Thursday, January 14, 2010

Criticisms of Steele Seem Disingenuous

See the article below for a blow by blow of the criticisms being leveled at GOP Chairman Michael Steele published in the . But allow me to comment on one of the most ridiculous criticisms mentioned.

Steele is being vilified by some because in response to a question by talk show host Sean Hannity as to whether Republicans would take back the house during the mid-term, Steele demurred by indicating that it might not happen. He went on to say what Republicans need to do to make it happen, but rightly pointed out the squandered opportunity Republicans had when we controlled the house.

Not being a betting man, I would still bet that the same people criticizing Steele for not raising his fist and declaring that we would win the house in 2010 would be the same people who would have condemned Steele for having the lack of professional humility to actually assert such a success could happen and how dare he improperly set expectations! It's one thing to deal with a hostile media and with a progressive democrat party. But, folks, come on... let's stop the nonsense of criticizing our own to the media just because your horse didn't win.

Maybe its time to give the winning horse the benefit of the doubt and start betting on the winner. Dang, I'm not really a betting man, but if I were...

GOP losers target
Michael Steele
By SHAWN STEEL 1/14/10 10:11 AM EST

Shawn Steel points out that Michael Steele racked up zero debt and raised more than $80 million, outperforming Obama's Democratic National Committee. Photo: AP

After Republicans won two major governorships on his watch, you would think RNC Chairman Michael Steele would be quite popular with the Washington GOP. In fact, 2009 was the best year for the RNC since 1993 to 1994, the early years of Chairman Haley Barbour’s era.

Moreover, Steele racked up zero debt and raised more than $80 million, outperforming Obama’s Democratic National Committee. Steele fired much of the RNC’s dead wood, recipients of too-costly benefits packages.
So what’s the fuss about?

There are essentially three areas of attack.
Steele was widely quoted suggesting in an interview with Sean Hannity that Republicans would not take back the House in this year’s midterm elections. But later in the interview, Steele explained that Republicans need to act like conservatives to secure the House.

Conservatives don’t trust House Republicans. During the Bush years, House Republicans voted like drunken sailors for more government growth and a historically high level of earmarks. Then they promptly lost control of the House. Conservative estrangement played an important role in this, which Steele emphasized in the Hannity interview. As Rep. Mike Pence (R-Ind.) said after the 2006 elections, Republicans lost the election because they lost their way.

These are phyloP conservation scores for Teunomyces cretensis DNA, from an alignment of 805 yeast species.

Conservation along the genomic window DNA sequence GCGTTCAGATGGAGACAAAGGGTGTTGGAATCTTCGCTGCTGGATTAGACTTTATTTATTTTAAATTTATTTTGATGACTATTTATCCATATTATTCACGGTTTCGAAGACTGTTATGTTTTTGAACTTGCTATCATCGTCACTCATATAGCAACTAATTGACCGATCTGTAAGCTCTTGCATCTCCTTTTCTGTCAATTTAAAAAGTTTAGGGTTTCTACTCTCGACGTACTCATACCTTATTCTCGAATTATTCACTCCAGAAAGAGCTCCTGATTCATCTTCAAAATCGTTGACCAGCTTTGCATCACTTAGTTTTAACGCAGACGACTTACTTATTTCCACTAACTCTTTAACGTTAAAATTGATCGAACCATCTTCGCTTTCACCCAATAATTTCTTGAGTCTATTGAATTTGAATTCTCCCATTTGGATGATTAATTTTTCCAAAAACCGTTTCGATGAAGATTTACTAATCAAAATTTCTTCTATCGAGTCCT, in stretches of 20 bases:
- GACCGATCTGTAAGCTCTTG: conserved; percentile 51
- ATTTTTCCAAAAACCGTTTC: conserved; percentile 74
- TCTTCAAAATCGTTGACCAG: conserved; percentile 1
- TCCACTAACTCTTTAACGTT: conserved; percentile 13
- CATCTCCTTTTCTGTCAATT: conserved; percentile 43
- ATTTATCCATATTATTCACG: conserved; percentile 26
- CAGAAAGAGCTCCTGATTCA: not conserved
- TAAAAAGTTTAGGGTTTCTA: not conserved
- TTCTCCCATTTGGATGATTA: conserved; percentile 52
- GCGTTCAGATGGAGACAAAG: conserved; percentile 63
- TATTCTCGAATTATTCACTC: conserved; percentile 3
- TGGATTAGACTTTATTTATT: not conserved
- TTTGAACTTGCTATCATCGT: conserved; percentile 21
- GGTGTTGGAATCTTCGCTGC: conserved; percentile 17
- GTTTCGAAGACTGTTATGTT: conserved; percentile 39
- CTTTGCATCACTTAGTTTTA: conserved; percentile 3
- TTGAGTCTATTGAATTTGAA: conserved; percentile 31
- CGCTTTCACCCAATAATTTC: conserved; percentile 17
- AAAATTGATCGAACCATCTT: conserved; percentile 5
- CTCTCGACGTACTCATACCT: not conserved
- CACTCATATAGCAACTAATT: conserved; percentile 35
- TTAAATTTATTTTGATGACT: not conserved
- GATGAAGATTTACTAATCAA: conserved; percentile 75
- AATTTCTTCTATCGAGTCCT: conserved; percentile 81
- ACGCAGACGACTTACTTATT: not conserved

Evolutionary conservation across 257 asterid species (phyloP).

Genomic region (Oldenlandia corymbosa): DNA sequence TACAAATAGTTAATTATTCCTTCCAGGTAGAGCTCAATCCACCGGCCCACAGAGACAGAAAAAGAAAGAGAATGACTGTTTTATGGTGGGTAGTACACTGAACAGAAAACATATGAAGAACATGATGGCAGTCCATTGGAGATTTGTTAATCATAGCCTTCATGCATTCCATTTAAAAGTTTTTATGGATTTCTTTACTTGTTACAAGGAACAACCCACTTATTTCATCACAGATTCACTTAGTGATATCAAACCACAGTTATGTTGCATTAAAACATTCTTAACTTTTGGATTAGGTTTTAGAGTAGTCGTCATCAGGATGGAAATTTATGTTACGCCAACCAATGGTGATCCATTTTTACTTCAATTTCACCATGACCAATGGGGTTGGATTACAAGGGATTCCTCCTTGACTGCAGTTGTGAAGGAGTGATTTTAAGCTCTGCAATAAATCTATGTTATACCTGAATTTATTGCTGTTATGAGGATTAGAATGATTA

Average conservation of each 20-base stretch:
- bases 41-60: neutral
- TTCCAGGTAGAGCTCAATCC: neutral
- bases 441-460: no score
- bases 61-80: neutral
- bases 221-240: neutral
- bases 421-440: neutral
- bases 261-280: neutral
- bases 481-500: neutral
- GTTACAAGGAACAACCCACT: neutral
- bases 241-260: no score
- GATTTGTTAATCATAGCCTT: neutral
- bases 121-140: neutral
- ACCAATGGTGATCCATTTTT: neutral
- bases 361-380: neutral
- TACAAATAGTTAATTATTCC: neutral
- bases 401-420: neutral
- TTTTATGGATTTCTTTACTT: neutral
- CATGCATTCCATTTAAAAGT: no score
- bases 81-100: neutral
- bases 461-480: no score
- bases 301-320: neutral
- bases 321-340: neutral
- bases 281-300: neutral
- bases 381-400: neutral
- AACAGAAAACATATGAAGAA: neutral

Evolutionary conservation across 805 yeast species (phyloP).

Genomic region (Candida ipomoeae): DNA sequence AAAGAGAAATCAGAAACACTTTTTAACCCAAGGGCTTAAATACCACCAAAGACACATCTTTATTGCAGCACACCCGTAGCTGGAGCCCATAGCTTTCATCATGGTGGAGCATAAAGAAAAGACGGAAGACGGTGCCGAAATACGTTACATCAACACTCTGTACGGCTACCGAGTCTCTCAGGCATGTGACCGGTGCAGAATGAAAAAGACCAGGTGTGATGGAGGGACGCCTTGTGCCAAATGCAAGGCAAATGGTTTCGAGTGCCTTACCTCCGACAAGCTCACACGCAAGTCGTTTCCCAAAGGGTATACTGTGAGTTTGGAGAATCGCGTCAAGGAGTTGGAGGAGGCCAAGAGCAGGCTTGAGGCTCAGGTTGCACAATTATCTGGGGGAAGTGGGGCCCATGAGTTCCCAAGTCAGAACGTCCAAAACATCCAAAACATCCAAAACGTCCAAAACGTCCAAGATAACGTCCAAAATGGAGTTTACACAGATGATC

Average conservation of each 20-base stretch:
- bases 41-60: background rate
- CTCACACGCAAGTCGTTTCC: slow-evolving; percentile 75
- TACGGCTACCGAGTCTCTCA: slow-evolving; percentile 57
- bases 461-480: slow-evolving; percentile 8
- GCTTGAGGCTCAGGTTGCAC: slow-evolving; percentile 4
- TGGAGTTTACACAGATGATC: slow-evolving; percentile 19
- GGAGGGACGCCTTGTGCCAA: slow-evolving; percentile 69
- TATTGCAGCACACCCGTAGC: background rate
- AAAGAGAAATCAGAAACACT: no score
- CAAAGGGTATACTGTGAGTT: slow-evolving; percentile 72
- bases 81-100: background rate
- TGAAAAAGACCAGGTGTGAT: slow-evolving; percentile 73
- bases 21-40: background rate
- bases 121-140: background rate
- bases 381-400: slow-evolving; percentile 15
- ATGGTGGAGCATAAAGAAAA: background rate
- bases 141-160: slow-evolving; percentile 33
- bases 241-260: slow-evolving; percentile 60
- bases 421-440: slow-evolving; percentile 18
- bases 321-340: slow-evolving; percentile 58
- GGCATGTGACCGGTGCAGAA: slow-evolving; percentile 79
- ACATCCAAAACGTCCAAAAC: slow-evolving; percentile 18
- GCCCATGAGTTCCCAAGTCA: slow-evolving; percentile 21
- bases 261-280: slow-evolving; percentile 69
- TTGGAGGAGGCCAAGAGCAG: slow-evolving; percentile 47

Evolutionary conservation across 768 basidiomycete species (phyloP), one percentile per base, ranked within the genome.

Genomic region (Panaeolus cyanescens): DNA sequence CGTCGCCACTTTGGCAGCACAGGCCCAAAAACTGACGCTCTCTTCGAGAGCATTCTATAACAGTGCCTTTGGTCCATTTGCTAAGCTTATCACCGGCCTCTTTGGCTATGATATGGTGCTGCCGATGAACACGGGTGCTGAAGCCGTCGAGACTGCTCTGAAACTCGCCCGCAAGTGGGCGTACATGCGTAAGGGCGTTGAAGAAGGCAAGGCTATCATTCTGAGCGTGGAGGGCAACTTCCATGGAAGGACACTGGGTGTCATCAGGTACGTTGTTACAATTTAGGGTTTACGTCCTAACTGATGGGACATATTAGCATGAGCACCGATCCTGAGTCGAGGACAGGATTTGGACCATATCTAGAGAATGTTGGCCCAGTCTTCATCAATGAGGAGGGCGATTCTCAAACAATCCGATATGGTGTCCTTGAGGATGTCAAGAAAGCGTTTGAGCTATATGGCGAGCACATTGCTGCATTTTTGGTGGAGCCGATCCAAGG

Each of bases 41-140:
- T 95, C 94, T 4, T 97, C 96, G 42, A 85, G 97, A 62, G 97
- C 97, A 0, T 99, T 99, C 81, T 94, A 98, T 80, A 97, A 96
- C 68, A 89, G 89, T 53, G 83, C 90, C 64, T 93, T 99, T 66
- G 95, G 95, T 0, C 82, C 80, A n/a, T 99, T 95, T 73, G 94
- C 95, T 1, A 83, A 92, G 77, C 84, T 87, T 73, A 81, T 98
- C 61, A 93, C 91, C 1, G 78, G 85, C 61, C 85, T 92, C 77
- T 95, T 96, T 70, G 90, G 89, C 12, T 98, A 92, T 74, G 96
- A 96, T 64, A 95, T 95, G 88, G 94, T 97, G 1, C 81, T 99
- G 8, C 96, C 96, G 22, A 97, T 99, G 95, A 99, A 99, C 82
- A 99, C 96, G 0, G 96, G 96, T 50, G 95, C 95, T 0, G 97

Since starting as chairman a year ago, Steele has traveled to more states and communities than most Republican leaders do in a lifetime. He meets with donors and speaks to inner-city ministers. He effortlessly glides from the National Association for the Advancement of Colored People to Republican Women Federated. No previous chairman has done this. Steele is a national figure, appearing regularly on TV and conservative talk radio.

Then Steele is hit for writing a book, “Right Now: A 12-Step Program for Defeating the Obama Agenda.” Perhaps the critics ought to read his book before forming an opinion. Leaders write books about what they believe; this is part of winning elections.

Finally, Michael Steele was criticized for accepting speaking fees. Republicans understand that effective CEOs often have outside incomes. CEOs also write books and get paid for speaking engagements and serving on boards.
Steele’s critics fall roughly into three categories. The first group is the RNC dissident losers. Last year’s RNC battle for chairman was tough but historic. The dinosaur RNC ghosts, who once dominated key RNC committees, controlled the agenda and enjoyed exclusive invititations to private parties in the Bush White House, were isolated. There are about a half-dozen left; some have served on the RNC for more than 20 years. Today, they have little, if any, influence.
The second group is made up of Republican D.C. vendors, anyone considered to be “professional” in politics. During the Bush go-go years, the RNC paid millions to carefully favored vendors. The howling you hear is the groans of those who no longer receive unearned no-bid contracts. They don’t like the new sheriff.

Both the RNC ghosts and the aggrieved vendors were active participants in the RNC for a long time. They are unhappy. They dine in the best restaurants, and that’s where they meet with the third class. When disappointed party losers have a grudge, they share it with the press. The mainstream media locusts have a field day seizing an opportunity of showing “major” Republican divisions. The Washington Post, The New York Times, The Huffington Post and “MSMBC” have turned on all spigots in attempts to shut down Steele.

It is the old Washingtonitis syndrome: If you lose your influence, attack the person on top. Most conservatives trust Steele. His wins in New Jersey and Virginia, along with the $80 million raised, fortify his success. With the upcoming RNC winter meeting, Steele is more popular than ever.
Shawn Steel is California Republican Party national committeeman to the RNC. He is a former chairman of the California Republican Party.

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Shawn Steel is California Republican Party national committeeman to the RNC. He is a former chairman of the California Republican Party.
© 2009 Capitol News Company, LLC

1 comment:

RudiZink said...

Excellent post, Bruce.